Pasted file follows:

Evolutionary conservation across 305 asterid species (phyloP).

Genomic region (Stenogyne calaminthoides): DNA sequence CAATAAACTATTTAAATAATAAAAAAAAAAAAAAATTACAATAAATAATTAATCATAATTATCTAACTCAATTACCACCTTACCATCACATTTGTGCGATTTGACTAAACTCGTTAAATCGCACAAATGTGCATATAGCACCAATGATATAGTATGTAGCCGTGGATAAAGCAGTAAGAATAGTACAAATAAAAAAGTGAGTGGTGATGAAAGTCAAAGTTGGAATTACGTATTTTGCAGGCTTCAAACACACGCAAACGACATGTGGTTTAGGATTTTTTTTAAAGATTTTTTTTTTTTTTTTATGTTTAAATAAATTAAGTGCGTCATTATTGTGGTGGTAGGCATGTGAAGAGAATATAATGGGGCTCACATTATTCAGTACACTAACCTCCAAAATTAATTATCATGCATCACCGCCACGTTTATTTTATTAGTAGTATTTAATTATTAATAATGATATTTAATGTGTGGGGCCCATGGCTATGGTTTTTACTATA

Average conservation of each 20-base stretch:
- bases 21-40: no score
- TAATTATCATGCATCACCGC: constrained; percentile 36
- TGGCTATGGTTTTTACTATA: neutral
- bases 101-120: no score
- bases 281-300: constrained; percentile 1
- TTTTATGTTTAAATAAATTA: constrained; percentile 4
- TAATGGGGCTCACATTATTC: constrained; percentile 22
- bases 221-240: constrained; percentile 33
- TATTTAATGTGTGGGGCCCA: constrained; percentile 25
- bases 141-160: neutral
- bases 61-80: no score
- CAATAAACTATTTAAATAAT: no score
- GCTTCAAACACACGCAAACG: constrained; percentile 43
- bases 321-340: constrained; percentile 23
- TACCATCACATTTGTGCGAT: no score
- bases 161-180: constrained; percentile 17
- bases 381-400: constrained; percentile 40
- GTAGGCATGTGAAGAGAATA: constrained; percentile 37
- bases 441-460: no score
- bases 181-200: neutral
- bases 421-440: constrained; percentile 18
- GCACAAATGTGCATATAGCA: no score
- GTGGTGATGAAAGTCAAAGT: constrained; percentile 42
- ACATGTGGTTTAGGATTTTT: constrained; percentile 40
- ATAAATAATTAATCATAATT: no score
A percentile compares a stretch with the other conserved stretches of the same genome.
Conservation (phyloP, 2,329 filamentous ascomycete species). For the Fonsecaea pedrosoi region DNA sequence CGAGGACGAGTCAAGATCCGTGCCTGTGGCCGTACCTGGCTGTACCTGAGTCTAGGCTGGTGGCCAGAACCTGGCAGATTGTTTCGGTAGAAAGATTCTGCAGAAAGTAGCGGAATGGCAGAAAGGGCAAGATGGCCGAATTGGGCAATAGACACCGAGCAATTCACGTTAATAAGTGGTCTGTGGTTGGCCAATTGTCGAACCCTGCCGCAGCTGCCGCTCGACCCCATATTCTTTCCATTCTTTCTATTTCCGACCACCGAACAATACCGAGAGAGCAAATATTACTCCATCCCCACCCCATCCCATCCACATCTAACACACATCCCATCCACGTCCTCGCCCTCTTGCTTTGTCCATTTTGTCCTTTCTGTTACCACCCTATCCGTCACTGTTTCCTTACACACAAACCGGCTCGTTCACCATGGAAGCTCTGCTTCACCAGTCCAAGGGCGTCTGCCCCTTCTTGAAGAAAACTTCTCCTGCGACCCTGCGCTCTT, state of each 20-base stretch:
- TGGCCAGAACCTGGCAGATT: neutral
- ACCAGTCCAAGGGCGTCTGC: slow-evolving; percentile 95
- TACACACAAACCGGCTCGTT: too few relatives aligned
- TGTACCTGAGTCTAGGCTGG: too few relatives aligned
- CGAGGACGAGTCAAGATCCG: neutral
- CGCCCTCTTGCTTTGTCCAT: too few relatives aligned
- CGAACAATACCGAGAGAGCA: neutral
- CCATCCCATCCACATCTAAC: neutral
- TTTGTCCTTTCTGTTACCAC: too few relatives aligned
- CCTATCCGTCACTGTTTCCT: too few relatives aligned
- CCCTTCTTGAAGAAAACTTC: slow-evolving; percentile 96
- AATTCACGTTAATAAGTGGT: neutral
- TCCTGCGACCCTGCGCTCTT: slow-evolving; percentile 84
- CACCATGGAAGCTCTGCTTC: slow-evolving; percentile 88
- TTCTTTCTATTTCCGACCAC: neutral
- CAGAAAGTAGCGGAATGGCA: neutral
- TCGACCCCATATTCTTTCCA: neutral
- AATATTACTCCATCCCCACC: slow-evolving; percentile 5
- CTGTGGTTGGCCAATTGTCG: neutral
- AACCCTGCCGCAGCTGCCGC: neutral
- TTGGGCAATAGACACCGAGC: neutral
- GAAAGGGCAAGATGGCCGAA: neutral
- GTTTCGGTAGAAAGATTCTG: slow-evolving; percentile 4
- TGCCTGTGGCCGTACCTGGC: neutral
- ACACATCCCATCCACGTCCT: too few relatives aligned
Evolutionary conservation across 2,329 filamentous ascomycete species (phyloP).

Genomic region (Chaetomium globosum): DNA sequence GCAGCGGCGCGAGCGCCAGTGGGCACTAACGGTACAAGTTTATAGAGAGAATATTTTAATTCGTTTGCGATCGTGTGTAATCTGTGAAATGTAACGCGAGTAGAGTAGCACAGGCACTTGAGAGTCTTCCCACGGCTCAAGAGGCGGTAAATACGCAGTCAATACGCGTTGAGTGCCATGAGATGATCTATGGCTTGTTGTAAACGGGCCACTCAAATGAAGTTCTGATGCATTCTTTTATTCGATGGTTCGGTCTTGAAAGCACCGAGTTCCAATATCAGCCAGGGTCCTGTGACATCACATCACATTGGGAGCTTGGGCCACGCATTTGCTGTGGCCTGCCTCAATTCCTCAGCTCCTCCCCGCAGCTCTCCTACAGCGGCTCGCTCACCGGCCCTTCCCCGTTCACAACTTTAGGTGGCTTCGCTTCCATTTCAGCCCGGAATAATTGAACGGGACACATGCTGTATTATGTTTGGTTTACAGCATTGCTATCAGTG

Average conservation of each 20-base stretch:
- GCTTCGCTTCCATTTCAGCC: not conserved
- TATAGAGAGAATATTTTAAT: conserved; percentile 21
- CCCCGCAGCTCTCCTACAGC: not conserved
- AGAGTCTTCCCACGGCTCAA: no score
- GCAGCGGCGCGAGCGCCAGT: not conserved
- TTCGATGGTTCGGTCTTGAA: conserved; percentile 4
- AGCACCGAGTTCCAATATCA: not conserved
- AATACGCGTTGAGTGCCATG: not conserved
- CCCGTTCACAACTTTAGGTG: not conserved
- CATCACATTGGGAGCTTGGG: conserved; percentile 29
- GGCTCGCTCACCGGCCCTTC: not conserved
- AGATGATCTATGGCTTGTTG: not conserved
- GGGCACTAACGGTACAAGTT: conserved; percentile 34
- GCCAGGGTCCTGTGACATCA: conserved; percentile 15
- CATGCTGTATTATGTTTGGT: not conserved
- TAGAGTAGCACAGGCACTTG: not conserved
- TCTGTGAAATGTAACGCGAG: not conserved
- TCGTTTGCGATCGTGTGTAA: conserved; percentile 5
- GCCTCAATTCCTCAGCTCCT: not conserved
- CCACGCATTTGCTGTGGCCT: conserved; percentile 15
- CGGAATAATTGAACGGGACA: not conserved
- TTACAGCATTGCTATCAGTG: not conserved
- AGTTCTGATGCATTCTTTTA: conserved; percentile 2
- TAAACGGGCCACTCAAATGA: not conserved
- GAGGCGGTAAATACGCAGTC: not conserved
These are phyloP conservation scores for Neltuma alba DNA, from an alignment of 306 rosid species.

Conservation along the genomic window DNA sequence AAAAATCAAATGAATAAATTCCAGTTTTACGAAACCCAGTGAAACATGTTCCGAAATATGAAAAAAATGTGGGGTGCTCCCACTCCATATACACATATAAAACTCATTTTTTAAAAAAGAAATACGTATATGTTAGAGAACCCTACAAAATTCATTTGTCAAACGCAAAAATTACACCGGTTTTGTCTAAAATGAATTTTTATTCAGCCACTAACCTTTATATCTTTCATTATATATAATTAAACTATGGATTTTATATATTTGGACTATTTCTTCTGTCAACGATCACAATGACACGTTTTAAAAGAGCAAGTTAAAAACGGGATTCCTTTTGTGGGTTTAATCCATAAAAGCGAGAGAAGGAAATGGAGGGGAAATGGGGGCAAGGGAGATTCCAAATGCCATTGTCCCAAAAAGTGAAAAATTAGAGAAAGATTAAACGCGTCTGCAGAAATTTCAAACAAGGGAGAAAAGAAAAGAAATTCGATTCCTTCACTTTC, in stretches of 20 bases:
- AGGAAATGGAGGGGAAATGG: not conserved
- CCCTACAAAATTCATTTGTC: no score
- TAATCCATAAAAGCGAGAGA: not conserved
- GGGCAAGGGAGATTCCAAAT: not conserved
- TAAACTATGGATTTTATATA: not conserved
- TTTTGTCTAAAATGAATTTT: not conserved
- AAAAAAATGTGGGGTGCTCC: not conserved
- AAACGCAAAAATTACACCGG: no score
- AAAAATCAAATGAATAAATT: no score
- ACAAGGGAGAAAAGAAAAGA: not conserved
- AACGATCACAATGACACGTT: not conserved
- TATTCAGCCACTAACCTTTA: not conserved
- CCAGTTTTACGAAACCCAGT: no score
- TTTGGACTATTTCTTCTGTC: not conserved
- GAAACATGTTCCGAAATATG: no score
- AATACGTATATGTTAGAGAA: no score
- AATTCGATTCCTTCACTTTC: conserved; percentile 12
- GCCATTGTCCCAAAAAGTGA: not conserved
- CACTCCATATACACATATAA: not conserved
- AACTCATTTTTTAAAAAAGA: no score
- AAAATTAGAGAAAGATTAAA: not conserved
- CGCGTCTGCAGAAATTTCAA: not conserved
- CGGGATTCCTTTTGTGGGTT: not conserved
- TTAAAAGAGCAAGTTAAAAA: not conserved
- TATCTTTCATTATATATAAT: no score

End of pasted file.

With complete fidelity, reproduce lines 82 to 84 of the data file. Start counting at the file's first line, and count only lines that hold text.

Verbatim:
- TAAACGGGCCACTCAAATGA: not conserved
- GAGGCGGTAAATACGCAGTC: not conserved
These are phyloP conservation scores for Neltuma alba DNA, from an alignment of 306 rosid species.